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Do You Really Need to Be Entrepreneurial to Go Independent?

Top breakaways say the move was far less about a desire to have their own businesses and more about doing better for their clients and careers.

Leaving behind the comfort and familiarity of a traditional brokerage to build your own firm takes both courage and entrepreneurial spirit. Yet many successful breakaways have shared that it’s far less about some deep-rooted desire to build their own firm than most advisors might imagine.

The reality is that many independent firm owners made the leap to independence to fulfill a commitment to better serve their clients—something they felt they could no longer do within the captive environment due to increasing limitations and bureaucracy.

One former wirehouse advisor told me that she and her team did all that they could to address their clients’ needs and grow the business within the brokerage but found themselves continually “running into walls” when it came to being able to offer new solutions or market their services.

“It wasn’t even on our radar to start our own firm. We just knew we could no longer do our best for our clients at the wirehouse,” she told me. “Not one of us were particularly entrepreneurial, but we were good businesspeople and grew a very successful business even with the limitations of the big firm agenda. We just knew we could go no further in the brokerage world.”

Leaving behind that “big firm agenda” has become the real draw to independence. For example, independent advisors can:

  • Shop the Street for the best prices on lending, insurance, trust services, alternatives, investment banking and virtually anything else.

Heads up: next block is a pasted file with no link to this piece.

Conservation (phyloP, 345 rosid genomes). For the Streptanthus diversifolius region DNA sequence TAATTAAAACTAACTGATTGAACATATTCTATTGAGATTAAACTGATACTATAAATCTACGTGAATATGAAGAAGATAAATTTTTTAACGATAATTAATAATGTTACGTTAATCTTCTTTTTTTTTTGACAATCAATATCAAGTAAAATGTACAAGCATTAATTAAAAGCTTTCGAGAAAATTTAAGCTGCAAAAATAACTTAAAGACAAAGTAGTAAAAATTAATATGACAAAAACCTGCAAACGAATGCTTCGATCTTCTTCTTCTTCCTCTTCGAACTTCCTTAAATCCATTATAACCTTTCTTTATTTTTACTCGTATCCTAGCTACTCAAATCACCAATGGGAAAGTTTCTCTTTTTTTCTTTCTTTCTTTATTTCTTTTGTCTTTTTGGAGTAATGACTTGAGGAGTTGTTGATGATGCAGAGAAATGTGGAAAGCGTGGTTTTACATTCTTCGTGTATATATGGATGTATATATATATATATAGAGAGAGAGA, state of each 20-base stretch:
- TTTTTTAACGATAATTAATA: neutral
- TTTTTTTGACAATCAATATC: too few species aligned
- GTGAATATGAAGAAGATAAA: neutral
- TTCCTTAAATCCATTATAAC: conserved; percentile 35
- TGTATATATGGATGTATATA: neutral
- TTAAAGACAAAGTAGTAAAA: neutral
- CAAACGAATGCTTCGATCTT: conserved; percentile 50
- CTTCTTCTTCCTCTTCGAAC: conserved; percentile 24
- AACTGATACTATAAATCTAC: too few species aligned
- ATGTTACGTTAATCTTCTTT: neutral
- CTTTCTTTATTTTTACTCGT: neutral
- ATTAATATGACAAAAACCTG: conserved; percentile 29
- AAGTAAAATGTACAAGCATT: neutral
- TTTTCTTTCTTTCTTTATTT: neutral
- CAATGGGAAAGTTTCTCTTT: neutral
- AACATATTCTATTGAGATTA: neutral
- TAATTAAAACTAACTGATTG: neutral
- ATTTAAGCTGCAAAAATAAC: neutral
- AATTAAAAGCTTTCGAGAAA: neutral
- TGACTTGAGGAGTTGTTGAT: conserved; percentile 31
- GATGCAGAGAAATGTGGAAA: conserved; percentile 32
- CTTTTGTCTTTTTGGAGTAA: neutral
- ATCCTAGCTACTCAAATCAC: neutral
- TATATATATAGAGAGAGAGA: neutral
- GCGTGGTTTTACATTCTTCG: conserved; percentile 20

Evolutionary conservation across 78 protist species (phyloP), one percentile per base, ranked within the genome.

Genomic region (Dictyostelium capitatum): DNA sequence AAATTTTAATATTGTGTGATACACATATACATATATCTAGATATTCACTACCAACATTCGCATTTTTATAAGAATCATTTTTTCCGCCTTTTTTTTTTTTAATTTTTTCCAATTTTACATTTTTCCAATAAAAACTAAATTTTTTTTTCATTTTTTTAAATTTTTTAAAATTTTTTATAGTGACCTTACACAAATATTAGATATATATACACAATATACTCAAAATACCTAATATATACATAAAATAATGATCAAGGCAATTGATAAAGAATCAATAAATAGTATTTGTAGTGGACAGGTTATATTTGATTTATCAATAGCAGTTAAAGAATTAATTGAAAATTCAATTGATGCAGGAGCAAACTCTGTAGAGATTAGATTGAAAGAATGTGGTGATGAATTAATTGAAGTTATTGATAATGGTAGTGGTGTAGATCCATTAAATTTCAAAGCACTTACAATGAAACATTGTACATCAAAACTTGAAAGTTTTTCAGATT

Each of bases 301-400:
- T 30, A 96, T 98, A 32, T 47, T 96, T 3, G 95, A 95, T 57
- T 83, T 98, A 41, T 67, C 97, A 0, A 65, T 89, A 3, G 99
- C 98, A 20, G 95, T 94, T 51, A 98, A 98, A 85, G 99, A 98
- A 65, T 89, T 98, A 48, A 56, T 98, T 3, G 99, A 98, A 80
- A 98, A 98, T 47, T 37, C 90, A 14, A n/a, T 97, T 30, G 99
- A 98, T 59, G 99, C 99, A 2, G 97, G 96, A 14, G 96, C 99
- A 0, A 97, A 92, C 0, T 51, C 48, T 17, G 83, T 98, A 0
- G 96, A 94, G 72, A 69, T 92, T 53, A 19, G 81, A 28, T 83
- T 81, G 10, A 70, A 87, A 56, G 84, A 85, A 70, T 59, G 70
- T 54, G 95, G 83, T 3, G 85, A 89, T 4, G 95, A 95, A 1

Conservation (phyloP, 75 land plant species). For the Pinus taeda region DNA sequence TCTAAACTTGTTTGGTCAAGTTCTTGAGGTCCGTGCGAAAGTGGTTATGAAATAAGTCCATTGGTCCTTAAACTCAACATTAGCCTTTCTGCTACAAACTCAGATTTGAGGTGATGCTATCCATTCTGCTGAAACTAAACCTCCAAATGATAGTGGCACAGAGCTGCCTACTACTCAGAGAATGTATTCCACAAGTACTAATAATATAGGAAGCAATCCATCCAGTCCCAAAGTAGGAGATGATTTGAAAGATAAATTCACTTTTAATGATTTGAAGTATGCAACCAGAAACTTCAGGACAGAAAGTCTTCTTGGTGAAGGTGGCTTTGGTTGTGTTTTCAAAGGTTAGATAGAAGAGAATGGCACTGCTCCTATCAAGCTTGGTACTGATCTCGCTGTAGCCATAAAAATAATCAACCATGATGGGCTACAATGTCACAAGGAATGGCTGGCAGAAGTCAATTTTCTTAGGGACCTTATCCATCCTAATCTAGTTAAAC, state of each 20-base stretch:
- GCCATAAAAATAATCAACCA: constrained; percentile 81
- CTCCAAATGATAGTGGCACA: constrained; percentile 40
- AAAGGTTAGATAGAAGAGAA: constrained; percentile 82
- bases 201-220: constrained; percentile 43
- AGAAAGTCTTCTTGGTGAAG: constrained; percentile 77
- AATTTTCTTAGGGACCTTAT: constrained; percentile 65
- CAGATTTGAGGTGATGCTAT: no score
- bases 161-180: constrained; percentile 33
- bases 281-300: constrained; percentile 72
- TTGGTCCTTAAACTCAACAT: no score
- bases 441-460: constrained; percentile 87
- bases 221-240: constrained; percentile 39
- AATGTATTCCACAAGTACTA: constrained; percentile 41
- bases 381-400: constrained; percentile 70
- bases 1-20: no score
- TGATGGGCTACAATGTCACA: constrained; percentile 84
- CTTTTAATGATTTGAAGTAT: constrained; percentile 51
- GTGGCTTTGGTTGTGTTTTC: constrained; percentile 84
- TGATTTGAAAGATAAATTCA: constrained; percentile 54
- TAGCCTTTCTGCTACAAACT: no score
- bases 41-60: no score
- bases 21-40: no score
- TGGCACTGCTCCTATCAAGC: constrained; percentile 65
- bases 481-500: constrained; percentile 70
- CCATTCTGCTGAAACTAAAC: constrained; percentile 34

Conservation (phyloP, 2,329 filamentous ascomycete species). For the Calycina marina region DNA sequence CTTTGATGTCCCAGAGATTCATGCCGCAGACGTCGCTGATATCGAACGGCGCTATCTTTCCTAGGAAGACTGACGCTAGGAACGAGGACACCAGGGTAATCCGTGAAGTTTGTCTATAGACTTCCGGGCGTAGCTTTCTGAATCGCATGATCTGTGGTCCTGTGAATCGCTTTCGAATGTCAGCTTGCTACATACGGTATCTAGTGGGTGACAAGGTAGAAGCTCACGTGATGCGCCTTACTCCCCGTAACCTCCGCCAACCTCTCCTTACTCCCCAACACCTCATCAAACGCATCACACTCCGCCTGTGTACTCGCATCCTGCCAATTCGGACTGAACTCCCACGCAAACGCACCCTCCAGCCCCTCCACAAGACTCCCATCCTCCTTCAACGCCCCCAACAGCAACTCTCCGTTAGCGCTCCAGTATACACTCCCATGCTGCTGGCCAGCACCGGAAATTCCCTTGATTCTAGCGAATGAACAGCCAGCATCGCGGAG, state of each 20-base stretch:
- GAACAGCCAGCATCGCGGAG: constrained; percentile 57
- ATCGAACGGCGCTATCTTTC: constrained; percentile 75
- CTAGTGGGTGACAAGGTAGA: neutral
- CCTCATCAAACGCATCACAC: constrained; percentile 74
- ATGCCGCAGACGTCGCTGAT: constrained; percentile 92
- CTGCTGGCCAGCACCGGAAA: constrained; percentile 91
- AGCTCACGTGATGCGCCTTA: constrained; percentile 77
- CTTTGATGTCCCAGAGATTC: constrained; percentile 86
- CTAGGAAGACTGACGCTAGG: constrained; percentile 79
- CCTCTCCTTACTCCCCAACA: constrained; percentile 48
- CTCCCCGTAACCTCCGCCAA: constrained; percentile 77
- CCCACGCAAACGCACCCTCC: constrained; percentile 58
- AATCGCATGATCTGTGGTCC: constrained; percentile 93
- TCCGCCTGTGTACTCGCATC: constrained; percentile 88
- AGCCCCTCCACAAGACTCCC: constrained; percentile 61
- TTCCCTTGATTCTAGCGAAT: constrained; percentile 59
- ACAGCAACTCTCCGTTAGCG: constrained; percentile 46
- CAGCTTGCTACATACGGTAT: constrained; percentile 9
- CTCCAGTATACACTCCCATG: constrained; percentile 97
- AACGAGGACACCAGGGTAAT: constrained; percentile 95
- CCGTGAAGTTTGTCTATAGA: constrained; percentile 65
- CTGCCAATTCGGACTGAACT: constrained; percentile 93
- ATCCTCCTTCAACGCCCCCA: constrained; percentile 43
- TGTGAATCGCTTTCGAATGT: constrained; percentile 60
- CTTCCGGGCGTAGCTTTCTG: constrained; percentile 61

• Offer access to things like concierge services, bill pay, tax planning and preparation, and private investments.
  • Bill clients on a non-AUM basis.
  • Build a brand and leverage their voice on social media.
  • Serve their clients as a true fiduciary.
  • Build a legacy with long-term equity value.

Yet for all that the independent world offers, what stops many advisors from breaking away is the fear of having to do it all themselves. And while even just a few years ago breakaways may have found themselves handling more of the initial build and day-to-day operations than they liked, the independent landscape has changed.

A robust cottage industry has been born to support breakaways in just about every aspect of the business, making startup and management far easier than it was in years past. Custodians, service providers, broker/dealers, product manufacturers, consulting firms and sources of capital are all part of this burgeoning ecosystem. Advisors are free to pick and choose the support they need and outsource where they may lack desire, talent or the ability to handle on their own.

For example, take Michael Henley, a Merrill Lynch breakaway and now founder and CEO of Brandywine Oak Private Wealth. In an episode of my podcast seriesMindy Diamond on Independence, I asked Michael if he was driven to leave Merrill by a pull of “entrepreneurial spirit”—that is, some innate desire to strike out on his own. His answer was a resounding “No.” He told me the aspect of owning his own business didn’t come to mind until he saw things changing at Merrill and couldn’t live with the lack of control he was feeling there.

Last year, Michael and his team associated with Dynasty Financial Partners to address all of the moving parts of running a startup independent firm, so that they could focus on serving their clients and growing their business—instead of worrying about who would “negotiate lease terms or pay the cleaning service.”

As the desire to do more and do better without limitation continues to build among captive advisors—with an entire cottage industry providing support—the momentum toward independence will continue.

Mindy Diamond is president and CEO of Diamond Consultants in Morristown, N.J., a nationally recognized boutique search and consulting firm in the financial services industry.

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